How to protect your name

Starting and growing a new business is very exciting. However, to be interrupted by legal conflicts in the process is very costly and inconvenient.  At the inception of a business, many entrepreneurs decide to start trading, without conducting available checks on trading names and registering their intellectual property rights, just to learn later that it may not be possible to obtain exclusive rights in their names and inventions anymore, or worse that they are infringing on an unknown party’s rights.

Small and large businesses should pay special attention to selecting a business name and trade mark/s and obtaining proper statutory protection for such names and marks, before adopting such names and marks for use in trade. If proper steps are not taken before adopting trade marks, entrepreneurs and start-up businesses are often hit hardest as legal costs to deal with such possible conflicts are high and usually unexpected.

Large and corporate businesses are usually more educated on these matters and most corporate businesses have large trade mark portfolios, because they have a larger budget and more product names to protect.  Unfortunately, entrepreneurs and start-ups are often poorly educated on these aspects and can find themselves in a “David and Goliath” battle for survival, if they unknowingly adopt a business name or trade mark which is the same or similar to a product name or trade mark of a corporate business.

The truly large corporations can often afford to instigate and pursue litigation as strategy to hinder new role players and exclude competition. This occurs because litigation, even if the law is on your side, creates uncertainty and unpleasantness.  In practice, some of these Goliaths often litigate on might, and not necessarily on their right.

How then, can the start-up business avoid such legal battles and uncertainties?  The best practice, before adopting a business name, trade mark, slogan, logo or domain name for use in trade, is to instruct a trade mark attorney to conduct an availability search of the Trade Marks Register. This is imperative in order to furnish you with an expert opinion as to whether your proposed mark is likely to be available for use and registration in relation to the specific goods and services of interest to you.

Although CIPC offers basic search and report services, it is best practice to obtain a full legal opinion on the availability of a mark in view of the following: possible obstacles, possible measures to try to avoid or overcome such obstacles, and proper filing recommendations.

The Trade Marks Register is divided into 45 classes, each class covering a specific category of goods and services. For instance, class 25 covers “clothing”, while class 35 covers “retail and wholesale services”.  The classification of our Register is based on the International Nice Classification which is generally reviewed and updated every 5 years.

The purpose of a trade mark registration is to obtain exclusive and monopolistic rights in your mark as represented on the Trade Mark Register.  Such rights can endure for as long as the trade mark is renewed every 10 years from filing.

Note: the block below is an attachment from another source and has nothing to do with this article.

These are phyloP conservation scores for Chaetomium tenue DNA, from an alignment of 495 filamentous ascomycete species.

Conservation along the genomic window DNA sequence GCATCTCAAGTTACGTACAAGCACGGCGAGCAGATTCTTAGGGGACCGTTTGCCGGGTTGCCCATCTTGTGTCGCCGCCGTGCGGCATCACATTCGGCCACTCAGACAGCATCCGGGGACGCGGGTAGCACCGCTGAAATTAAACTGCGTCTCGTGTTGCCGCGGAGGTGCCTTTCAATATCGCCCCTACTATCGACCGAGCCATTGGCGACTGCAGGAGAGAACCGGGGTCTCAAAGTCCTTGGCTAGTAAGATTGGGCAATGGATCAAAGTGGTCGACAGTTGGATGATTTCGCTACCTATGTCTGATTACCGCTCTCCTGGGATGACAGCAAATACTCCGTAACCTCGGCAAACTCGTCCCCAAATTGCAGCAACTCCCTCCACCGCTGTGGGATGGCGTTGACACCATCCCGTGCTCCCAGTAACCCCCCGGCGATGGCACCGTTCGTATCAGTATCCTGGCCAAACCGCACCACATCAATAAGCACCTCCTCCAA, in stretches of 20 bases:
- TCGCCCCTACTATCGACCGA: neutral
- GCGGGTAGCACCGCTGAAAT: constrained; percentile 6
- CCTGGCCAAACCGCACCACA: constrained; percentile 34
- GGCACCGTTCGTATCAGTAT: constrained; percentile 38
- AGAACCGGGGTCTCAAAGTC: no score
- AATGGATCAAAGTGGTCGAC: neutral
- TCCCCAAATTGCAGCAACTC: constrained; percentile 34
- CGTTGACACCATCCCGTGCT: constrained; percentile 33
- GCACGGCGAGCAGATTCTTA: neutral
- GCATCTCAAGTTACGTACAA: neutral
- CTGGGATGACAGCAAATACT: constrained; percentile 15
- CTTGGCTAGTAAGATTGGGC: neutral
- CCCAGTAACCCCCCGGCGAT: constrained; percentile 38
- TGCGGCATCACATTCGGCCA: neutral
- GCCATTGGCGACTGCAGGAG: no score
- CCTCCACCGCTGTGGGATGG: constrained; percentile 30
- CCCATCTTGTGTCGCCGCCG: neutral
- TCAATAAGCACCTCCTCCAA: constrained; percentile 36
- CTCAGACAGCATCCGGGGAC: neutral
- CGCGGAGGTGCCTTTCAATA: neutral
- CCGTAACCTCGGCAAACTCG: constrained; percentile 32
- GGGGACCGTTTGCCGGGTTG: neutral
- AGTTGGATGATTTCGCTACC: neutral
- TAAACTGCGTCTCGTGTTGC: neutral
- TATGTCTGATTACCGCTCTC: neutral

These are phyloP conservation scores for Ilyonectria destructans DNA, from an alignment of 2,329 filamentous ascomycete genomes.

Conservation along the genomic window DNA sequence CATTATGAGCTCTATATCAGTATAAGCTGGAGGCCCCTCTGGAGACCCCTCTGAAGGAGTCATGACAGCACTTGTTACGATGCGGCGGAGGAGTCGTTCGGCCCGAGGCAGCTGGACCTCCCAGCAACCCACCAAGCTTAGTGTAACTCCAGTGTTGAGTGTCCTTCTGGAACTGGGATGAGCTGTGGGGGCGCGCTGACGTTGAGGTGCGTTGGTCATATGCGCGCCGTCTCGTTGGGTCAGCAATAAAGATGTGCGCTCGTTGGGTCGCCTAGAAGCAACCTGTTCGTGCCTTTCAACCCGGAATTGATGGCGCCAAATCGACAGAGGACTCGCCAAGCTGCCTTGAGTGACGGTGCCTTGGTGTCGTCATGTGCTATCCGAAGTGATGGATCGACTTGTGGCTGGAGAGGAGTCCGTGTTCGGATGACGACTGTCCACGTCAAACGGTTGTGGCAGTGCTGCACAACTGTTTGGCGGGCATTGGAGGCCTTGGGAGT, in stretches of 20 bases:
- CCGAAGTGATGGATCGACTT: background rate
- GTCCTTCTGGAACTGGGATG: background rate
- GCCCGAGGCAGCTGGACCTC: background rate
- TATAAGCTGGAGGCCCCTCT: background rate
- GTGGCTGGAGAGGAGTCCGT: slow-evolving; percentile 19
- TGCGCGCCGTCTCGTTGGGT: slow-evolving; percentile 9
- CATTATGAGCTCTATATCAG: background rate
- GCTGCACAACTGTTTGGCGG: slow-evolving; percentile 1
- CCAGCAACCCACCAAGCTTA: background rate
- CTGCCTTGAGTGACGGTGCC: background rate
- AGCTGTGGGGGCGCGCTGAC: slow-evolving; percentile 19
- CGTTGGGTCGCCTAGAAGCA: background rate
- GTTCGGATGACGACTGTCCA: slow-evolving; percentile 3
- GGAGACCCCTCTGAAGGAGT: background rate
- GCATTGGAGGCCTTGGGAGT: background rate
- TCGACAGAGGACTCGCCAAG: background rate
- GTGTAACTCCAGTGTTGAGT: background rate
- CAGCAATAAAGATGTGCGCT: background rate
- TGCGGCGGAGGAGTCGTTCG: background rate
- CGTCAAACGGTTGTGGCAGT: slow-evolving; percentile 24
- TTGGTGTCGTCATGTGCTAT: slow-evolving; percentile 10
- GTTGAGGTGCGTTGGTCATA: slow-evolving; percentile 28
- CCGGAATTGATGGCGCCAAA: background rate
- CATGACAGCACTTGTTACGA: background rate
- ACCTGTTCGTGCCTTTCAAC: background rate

It should further be understood that the scope of a trade mark registration extends to the identical mark, and any mark which is similar thereto, covering the identical goods or services in the specification, and any goods and services regarded to be similar to those listed goods and services.  Trade marks are compared on a visual, phonetic and conceptual basis and any one of these levels is sufficient.  For example, if you have a registration for the trade mark BELLA-BO in class 25 for “clothing”, you could have grounds and remedies to object to the unauthorised use of the mark BELLE-BOU by a third party in relation to use of cosmetics covered by class 3.  The reason for this is that the marks BELLA-BO and BELLE-BOU are visually and phonetically similar and that “clothing” and “cosmetics” are often regarded as being “similar goods”, as they are often sold to the same consumers, in the same chain stores, through the same trading channels.

Apart from searches on the Trade Marks Register, searches on Domain Name Registers and the Companies and Close Corporation Registers should also be considered, even if you are not considering starting a website or forming a company or closing a corporation at that time.  The reason for this recommendation is that there is no cross-referencing between the Trade Marks Register, Companies and Close Corporation Registers and the .CO.ZA Domain Name Registers.

Theoretically speaking, even if you conduct appropriate searches on the Trade Marks Register, your proposed name may already have been registered as a domain name or company name. This could result in another business obtaining prior and vested rights in the name, and possible grounds to object to the registration of your trade mark on the Trade Marks Register.  It is therefore not sufficient to start trading under a business name, thinking that you can obtain monopolistic rights in your name and have grounds to prevent others from infringing your rights, if you managed to register the name a domain name alone.  Similarly, it is not necessarily safe to adopt a mark or business name, if you obtained a successful name reservation on the Companies and Close Corporation Registers.  The lack of cross-referencing between these various relevant name registers, often leads to litigation and conflicts. To avoid these conflicts, it is best practice to check these various name registers, before adopting or registering a trade mark.

Emmie de Kock from De Kock Attorneys can be contacted at info@dekock.co.za, or www.dekock.co.za.

Copyright © 2013. All Rights Reserved. De Kock Attorneys

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